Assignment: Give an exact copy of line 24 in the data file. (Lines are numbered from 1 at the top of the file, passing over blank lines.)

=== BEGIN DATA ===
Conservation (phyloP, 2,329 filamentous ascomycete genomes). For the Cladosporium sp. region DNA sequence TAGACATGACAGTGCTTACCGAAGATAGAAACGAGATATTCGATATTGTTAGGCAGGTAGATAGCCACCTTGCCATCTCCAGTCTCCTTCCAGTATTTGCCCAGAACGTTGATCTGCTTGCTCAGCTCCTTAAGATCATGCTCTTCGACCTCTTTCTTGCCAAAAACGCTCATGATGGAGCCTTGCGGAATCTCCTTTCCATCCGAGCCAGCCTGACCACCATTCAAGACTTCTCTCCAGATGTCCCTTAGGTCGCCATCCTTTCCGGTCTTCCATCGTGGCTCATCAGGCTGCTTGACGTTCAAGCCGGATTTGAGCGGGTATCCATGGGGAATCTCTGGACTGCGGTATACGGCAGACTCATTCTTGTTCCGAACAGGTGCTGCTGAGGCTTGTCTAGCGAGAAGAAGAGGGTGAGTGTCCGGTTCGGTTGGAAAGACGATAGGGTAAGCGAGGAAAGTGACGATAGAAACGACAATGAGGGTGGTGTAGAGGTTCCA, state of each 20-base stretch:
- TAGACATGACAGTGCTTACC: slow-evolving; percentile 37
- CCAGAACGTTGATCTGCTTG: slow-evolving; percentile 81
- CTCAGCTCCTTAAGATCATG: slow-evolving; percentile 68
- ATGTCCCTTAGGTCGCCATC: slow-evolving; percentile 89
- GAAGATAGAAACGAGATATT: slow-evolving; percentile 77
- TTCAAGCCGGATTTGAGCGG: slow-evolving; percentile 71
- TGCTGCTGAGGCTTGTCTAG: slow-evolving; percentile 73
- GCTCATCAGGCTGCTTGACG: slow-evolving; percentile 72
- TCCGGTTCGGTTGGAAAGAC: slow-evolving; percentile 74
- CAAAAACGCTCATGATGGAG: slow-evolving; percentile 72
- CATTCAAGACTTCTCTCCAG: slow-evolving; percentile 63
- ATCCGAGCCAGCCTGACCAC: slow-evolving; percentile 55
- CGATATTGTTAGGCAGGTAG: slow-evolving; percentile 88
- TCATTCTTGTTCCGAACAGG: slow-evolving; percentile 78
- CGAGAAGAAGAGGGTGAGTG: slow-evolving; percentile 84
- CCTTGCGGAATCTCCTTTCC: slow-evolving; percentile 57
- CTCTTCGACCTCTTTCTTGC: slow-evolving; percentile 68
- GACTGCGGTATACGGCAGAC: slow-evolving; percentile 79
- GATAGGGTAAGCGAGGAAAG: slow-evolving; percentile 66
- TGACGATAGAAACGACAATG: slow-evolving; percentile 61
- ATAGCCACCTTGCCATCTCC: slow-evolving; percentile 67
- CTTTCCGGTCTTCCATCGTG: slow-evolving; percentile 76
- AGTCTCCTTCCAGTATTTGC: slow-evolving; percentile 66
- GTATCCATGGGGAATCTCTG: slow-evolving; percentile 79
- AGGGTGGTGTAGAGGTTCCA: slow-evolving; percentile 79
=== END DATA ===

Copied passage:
- AGTCTCCTTCCAGTATTTGC: slow-evolving; percentile 66